A Passion Play Concern... (Another Easter Message)
I once again had the opportunity to witness an Easter "Passion Play" a few weeks ago. Like so many times before, I stunned some of my friends by refusing to go and see it. I have consistently refused to witness yet another replay of that dark, morbid, tragic, and yet timelessly hopeful story of the Easter message.
If you were thinking that Christmas was the most important time in the Christian year, think again. For Christians, the message of Easter was what totally defined the birth of Christianity. Indeed, for many years, the celebration of Christ's (birth) Mass did not receive the celebratory acclaim that it does today. Easter, on the other hand, was when, according to Scripture, the Son of Man defeated death on the cross, and the Christian message of salvation through a belief in Christ started to spread around the world.
Easter, at once a dark and brooding, and yet- infinitely hopeful story, tells the tale of the betrayal of Jesus in Jerusalem (by one of his disciples) into the hands of the high priests. Jesus was then delivered to the Roman Prefect of Judea, Pontius Pilate, who questioned Him and ultimately brought Him before a crowd, along with another man, and offered to pardon one of them. The crowd chose to save the other guy, and Jesus was then crucified along with two others on the hill called Golgotha on the afternoon of what today is called Good Friday. On Sunday, His tomb was found to be empty, and a living Jesus reportedly appeared to His followers before ascending to Heaven; leaving them with messages of hope and salvation.
That's the well-known (to Christians) Easter story in a nutshell, and down through the ages, the story has been told and re-told by the churches in their annual Easter messages. At the same time, the story has oftentimes been re-told through community springtime thespian events, sometimes called "Passion Plays".
If you think that a play commemorating the Easter message would be warmly received by all, you would be mistaken. Although the play was, and is still, performed in communities around the world, there were those who dreaded when that play would come to town, due to one particular scene that was often depicted in those plays. That was the part where the crowd, standing before Pilate and Jesus, condemns the Son of Man and cries an oath that the blood of Jesus be on them and their children. As the crowd was presumably comprised largely of Jews, a great deal of historic animosity occurred toward Jewish people over the years as a result of those words.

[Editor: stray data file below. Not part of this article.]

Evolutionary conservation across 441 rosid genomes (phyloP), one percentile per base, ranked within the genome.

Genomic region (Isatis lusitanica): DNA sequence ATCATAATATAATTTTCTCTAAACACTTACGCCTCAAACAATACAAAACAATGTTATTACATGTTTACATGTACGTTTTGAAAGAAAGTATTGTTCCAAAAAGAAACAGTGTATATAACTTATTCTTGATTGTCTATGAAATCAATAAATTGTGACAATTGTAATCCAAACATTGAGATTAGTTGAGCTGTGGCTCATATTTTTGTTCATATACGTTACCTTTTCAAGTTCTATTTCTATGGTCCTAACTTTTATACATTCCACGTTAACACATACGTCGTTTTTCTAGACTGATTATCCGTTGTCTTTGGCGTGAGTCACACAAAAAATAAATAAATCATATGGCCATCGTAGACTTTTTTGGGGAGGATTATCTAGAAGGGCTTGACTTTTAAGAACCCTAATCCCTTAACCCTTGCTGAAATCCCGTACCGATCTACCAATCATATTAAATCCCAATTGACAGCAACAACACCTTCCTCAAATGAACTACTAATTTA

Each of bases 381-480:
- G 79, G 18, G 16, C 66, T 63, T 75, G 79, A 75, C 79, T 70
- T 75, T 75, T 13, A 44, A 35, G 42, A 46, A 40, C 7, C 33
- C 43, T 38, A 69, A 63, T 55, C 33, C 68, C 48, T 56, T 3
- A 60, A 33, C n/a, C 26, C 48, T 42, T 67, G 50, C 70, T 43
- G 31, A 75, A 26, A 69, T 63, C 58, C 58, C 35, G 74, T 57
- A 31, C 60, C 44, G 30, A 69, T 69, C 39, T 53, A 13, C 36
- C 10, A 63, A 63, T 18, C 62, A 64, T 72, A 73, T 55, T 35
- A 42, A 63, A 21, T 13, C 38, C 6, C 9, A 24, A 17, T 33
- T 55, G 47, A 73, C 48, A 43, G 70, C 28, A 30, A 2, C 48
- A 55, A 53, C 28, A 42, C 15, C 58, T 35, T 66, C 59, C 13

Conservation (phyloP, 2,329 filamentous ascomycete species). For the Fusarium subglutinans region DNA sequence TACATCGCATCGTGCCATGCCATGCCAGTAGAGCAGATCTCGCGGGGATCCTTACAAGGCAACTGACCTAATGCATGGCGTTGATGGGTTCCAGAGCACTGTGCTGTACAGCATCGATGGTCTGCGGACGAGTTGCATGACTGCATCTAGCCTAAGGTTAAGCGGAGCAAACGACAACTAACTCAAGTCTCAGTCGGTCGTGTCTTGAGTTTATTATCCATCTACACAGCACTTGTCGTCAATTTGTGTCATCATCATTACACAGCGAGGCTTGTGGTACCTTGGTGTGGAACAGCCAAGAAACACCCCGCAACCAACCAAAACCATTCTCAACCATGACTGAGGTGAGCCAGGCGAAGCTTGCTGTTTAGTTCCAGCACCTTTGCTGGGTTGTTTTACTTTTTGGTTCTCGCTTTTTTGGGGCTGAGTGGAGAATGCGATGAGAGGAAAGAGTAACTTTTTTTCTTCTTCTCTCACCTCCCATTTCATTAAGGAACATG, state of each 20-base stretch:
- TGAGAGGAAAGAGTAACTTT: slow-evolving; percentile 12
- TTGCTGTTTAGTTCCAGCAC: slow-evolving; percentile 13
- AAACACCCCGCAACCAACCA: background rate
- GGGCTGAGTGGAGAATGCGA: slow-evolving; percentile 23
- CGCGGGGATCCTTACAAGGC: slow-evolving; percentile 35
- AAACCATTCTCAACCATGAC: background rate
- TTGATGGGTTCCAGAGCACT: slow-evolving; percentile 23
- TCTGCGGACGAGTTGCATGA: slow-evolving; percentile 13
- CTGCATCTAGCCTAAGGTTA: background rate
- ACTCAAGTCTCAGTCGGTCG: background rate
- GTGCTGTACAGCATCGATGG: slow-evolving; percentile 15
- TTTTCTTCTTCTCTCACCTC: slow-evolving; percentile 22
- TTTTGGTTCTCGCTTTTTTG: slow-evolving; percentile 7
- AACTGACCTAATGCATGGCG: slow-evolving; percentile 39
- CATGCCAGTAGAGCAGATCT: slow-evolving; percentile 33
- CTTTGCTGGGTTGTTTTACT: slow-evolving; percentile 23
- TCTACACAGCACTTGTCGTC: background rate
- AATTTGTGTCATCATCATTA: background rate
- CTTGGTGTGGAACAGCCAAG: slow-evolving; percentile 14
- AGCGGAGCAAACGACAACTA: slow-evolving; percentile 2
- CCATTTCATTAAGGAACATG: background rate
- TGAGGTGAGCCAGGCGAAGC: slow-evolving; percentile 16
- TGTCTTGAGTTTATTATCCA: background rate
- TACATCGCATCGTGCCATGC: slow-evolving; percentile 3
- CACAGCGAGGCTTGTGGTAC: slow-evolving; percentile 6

After the Passion Play was performed, all too often in those European towns and villages, Jewish residents were reportedly subjected to persecutions, humiliations, retributions, and even death at the hands of angry Christian mobs. Indeed there are numerous examples of discriminatory laws that were passed against Jews by Christian-led governments over the course of history.
The particular Bible verse, Matthew 27:25, quoting that crowd's alleged unfortunate oath, is widely considered by today's mainstream Christian theologians to have been taken out of context; and was therefore intended to refer only to the specific people who were involved with the death of Christ at that time. That verse however, was unfortunately taken by some Christians to mean all Jewish people. Indeed it probably would not be an exaggeration to state that a great part of Christian persecutions against Jewish people quite possibly grew out of that one single verse, (a verse that, by the way, was not even repeated in the other three Gospels!) The really sad thing about all of this is that, all too often over the years, so many Christian people have focused on that one part of the Easter story, while forgetting the principle message that Jesus uttered from the cross, according to Luke:
"Father, forgive them, for they know not what they do."
That statement, at least to my way of thinking, totally eclipses whatever other unfortunate words or deeds might have been said or done by anyone, at any time...ever. The slate of the past having been erased, a wonderful pathway is now open for the rest of our world to follow, whether or not we might consider ourselves to be followers of Christ.
How many times over the years have each of us focused on someone's single unfortunate utterance, whether real or imagined, rather than thinking about so much that is otherwise positive about that person? How many times have we been so willing to be intolerant in our lives, rather than forgiving? How many times have we either generalized, or listened to negative generalizations about people and nations, rather than seeking out the sublime goodness that can so easily be found in the rainbow of our human family? How many times have we allowed our feelings, our past, and our prejudices to otherwise interfere with our present and future attitudes?
Forgiveness indeed. Now THAT'S yet another great Easter message, and one that, all too often, we seem to have forgotten to practice in today's world.